This collection of essays takes the same approach as its subjects, "figures [who] mostly attempted to sail a course between the rocks of journalistic superficiality and academic unreadability."
Too often, contemporary essays are tainted by the latter peril, but Collini, though a literature professor at Cambridge, writes with lively wit and insight. He suggests that Cyril Connolly has "become the sort of figure that trade publishers just love... At the mere sound of his name, [they] fantasise about flocks of 'general readers' rising like rooks from a field."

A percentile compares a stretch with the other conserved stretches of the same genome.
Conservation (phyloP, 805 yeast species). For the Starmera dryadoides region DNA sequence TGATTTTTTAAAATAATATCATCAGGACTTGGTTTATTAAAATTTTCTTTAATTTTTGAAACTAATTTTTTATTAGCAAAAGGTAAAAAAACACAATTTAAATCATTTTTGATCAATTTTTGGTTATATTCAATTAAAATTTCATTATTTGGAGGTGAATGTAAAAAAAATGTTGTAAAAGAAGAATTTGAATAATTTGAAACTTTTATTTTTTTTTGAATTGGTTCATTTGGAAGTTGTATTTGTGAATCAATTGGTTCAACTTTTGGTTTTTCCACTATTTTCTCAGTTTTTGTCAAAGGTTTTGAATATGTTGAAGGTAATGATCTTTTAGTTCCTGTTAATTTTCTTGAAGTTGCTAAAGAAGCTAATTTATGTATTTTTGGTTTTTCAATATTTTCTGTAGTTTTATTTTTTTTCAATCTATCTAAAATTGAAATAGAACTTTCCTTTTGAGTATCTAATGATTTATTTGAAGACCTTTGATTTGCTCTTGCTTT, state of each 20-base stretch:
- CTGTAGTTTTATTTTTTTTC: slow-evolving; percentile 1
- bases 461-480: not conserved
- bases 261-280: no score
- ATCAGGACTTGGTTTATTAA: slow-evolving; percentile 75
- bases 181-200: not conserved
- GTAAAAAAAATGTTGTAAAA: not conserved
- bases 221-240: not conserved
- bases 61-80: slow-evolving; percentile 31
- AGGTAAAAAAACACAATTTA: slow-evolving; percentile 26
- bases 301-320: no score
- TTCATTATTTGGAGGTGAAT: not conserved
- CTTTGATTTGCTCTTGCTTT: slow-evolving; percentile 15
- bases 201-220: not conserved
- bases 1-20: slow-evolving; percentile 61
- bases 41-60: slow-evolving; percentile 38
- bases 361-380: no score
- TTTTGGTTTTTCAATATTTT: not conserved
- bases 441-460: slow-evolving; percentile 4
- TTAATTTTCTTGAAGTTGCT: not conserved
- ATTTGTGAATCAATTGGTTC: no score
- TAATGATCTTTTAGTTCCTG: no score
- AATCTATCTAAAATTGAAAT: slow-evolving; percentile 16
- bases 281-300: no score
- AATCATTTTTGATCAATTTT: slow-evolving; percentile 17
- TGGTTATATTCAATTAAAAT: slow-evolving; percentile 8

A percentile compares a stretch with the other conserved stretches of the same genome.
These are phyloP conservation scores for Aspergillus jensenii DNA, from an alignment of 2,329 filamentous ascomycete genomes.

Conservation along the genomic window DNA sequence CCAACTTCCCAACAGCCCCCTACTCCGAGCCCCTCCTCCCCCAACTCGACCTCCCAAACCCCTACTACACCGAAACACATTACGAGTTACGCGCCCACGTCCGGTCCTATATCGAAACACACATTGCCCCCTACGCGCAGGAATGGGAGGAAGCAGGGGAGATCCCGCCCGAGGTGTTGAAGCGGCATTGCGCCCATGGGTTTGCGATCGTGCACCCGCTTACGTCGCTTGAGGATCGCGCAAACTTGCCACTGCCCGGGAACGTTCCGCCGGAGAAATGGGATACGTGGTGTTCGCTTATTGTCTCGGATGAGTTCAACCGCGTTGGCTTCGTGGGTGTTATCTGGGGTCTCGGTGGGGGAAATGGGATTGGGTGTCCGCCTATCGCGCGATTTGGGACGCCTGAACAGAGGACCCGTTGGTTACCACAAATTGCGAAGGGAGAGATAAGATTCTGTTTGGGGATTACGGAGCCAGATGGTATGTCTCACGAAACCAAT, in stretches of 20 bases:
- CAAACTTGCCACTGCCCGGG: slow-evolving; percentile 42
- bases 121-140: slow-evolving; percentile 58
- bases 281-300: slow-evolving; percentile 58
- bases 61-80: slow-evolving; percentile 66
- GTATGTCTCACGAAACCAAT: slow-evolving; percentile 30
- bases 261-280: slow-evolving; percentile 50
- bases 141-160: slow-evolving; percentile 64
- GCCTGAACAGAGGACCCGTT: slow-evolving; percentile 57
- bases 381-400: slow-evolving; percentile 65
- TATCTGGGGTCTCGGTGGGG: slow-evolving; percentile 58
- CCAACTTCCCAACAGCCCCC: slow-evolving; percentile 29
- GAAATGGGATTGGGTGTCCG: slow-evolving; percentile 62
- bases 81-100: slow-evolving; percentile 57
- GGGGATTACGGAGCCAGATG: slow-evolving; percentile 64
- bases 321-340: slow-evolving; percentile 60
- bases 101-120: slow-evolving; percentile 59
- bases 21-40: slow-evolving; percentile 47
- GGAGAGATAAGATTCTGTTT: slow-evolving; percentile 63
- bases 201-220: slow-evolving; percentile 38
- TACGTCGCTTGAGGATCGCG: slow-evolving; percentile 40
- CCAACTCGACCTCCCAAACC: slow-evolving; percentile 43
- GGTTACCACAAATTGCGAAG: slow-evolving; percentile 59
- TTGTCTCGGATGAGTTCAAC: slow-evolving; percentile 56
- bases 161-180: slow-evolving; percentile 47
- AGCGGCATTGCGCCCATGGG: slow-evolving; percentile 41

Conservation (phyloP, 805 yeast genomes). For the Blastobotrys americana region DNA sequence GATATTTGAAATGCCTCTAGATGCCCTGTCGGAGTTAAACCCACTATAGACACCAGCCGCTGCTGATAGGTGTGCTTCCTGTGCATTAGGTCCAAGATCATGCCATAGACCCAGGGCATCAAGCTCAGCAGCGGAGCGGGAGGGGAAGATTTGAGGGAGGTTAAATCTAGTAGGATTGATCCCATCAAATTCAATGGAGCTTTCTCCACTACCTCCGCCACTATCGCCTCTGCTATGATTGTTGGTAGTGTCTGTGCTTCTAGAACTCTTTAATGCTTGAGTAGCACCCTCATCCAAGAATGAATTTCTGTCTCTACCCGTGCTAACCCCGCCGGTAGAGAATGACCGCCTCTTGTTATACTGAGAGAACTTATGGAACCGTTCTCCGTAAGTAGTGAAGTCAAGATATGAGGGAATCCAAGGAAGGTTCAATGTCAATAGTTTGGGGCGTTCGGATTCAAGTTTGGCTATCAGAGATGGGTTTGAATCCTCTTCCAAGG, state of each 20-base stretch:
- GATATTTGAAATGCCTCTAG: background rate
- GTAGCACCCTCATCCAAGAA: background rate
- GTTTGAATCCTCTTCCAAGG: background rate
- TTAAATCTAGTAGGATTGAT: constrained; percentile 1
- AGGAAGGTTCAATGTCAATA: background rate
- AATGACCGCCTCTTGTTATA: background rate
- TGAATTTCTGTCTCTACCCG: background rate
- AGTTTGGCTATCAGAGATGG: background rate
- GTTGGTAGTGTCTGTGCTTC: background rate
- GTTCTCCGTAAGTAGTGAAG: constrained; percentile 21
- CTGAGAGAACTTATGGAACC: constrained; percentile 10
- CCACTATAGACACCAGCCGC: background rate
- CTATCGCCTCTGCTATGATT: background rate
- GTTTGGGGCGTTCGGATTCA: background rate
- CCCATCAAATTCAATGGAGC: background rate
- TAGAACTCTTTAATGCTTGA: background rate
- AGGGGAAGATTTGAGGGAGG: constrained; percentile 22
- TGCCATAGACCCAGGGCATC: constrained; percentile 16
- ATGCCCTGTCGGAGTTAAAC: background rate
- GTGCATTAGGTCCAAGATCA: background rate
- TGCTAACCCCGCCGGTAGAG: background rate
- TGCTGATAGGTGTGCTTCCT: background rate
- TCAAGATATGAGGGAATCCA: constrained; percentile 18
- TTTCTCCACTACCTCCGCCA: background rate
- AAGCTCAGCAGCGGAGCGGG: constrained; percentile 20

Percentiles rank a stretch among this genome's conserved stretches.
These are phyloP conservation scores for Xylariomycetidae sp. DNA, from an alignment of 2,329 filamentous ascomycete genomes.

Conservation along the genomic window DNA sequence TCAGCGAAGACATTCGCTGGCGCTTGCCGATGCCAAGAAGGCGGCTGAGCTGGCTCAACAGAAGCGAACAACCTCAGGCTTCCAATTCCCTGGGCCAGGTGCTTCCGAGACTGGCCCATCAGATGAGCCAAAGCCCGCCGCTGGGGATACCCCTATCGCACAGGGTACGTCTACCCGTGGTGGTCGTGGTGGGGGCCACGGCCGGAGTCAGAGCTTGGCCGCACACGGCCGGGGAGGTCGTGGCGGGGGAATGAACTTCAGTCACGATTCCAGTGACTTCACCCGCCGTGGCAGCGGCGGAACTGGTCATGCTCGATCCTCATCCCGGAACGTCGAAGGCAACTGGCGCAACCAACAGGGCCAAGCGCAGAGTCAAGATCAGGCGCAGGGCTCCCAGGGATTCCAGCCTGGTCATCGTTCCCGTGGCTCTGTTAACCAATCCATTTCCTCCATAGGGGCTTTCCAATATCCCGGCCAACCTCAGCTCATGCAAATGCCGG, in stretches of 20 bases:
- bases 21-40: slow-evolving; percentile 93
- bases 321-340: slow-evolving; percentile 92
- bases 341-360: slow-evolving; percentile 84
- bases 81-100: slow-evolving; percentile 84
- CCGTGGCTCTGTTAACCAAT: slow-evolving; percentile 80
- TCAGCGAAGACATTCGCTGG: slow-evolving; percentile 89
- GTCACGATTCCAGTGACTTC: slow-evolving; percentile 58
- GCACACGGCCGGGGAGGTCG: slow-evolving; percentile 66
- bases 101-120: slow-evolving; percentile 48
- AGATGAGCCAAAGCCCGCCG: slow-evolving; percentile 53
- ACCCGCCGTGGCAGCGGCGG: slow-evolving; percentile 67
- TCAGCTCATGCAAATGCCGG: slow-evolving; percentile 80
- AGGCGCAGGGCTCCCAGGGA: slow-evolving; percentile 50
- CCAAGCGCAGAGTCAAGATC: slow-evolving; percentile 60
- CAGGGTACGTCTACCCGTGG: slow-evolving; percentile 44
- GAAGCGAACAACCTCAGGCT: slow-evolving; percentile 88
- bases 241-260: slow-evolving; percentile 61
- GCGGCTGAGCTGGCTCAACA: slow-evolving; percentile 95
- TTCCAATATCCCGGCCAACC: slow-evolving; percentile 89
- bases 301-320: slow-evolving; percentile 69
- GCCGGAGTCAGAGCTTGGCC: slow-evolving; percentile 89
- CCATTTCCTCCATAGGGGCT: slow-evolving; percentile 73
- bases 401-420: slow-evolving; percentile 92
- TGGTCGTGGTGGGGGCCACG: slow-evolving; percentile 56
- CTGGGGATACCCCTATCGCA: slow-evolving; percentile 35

Considering Edmund Wilson, he notes that "it is all too easy to see him as the Sidney Greenstreet of literature." Penetrating, down-to-earth, often hilarious, these essays are perfect brain food for the New Year.Reuse content